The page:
Oppose Many cities provide for impasse procedures, including mediation and fact-finding, in collective bargaining negotiations and bargain in good faith with their respective employee organizations. AB 646 removes this local authority by giving full discretion to public employee unions to request factfinding once an impasse is reached. Additionally, the significant cost that will be imposed on agencies for a process that is at the sole discretion of the local bargaining unit and not the agency is financially impractical for cities. 

SB 931 (Vargas) Public Agencies. Outside Legal Counsel.
Oppose Provides that all public agencies are forbidden to use taxpayer dollars to pay for outside consultants or legal advisors for the purpose of counseling the public employer about ways to minimize or deter the exercise of public employee union activities. 

Public Safety

AB 604 (Skinner) Hypodermic Needles and Syringes. Oppose Allows the state Department of Public Health to authorize local health clinics to provide needle and syringe exchange services, pre-empting the current local decision making powers of the city or county.

Transportation and Public Works

SB 474 (Evans) Construction contracts: indemnity. Oppose Prohibits indemnification provisions in contracts between cities and contractors limiting a city’s ability to negotiate contract terms and ultimately resulting in increased costs to the public.

Land Use and Housing

AB 1220 (Alejo) Land Use: Cause of Actions: Time Limitations. Oppose Seeks to change the decision of a Court of Appeal (Urban Habitat v. city of Pleasanton). The bill would create a five year statute of limitations to challenge land use planning decisions. 

SB 184 (Leno) Land Use: Zoning Regulations.
Support In response to Palmer/Sixth Street Properties L.P. v. city of Los Angeles, seeks to clarify that the Costa-Hawkins Act does not apply to inclusionary housing programs. This would make clear that inclusionary zoning is a permissible land use power.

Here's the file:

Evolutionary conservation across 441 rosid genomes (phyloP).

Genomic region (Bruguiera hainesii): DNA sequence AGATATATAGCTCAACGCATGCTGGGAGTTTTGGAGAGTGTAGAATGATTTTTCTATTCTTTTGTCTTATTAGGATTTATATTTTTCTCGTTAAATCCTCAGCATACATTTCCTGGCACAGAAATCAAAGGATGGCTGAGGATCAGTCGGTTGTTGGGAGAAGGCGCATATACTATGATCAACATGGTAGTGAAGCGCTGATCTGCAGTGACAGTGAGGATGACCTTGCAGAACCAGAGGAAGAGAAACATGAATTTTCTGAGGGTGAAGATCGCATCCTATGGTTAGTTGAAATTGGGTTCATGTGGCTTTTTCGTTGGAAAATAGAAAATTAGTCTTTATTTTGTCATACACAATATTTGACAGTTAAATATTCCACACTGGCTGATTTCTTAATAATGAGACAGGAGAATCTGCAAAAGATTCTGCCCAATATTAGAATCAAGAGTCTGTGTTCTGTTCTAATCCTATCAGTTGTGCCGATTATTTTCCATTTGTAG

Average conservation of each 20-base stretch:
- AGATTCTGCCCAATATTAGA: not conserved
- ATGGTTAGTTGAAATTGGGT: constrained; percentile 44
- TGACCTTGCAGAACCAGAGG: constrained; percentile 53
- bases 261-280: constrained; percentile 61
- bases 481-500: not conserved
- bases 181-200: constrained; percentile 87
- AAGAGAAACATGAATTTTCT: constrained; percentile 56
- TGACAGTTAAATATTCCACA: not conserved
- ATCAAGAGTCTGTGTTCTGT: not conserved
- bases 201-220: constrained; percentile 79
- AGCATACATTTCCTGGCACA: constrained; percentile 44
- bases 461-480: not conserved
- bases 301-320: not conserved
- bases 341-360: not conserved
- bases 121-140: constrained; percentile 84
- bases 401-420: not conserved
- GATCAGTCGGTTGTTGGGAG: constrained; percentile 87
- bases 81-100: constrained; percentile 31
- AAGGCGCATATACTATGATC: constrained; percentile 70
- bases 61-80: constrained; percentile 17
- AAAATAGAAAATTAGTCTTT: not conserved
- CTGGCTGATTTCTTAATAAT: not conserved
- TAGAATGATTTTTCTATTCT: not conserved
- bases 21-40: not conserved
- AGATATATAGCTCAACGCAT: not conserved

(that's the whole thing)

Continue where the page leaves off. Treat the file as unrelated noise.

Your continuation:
SB 444 (Evans) Land Use: Subdivisions: Rental Mobilehome Park Conversion.
Support Allows an application to convert a mobilehome park from rental to resident-owned to be subject to all requirements of the Subdivision Map Act, thus allowing local governments the opportunity to mitigate the economic displacement of residents.

SB 469 (Vargas) Land Use: Development Project Review: Superstores.
Oppose Requires a city or county prior to approving or disapproving a “superstore retailer” to require, at applicant expense, a private consultant to prepare an exhaustive economic impact report examining 17 different detailed conditions. A “superstore” is defined as more than 90,000 square feet, selling a wide range of consumer goods, and where 10 percent of the total floor area is devoted to selling non-taxable food items. This measure contains an exemption for “discount warehouses” (with no square foot limitations) that sell over half of their items in bulk and require a membership fee. 

Revenue and Taxation

AB 153 (Skinner) State Board of Equalization: Administration: Retailer Engaged in Business in this State and AB 155 (Calderon) Use Tax: Retailer Engaged in Business. Support Improve use tax collection through different approaches to increase the amount of state and local revenues collected from online sales.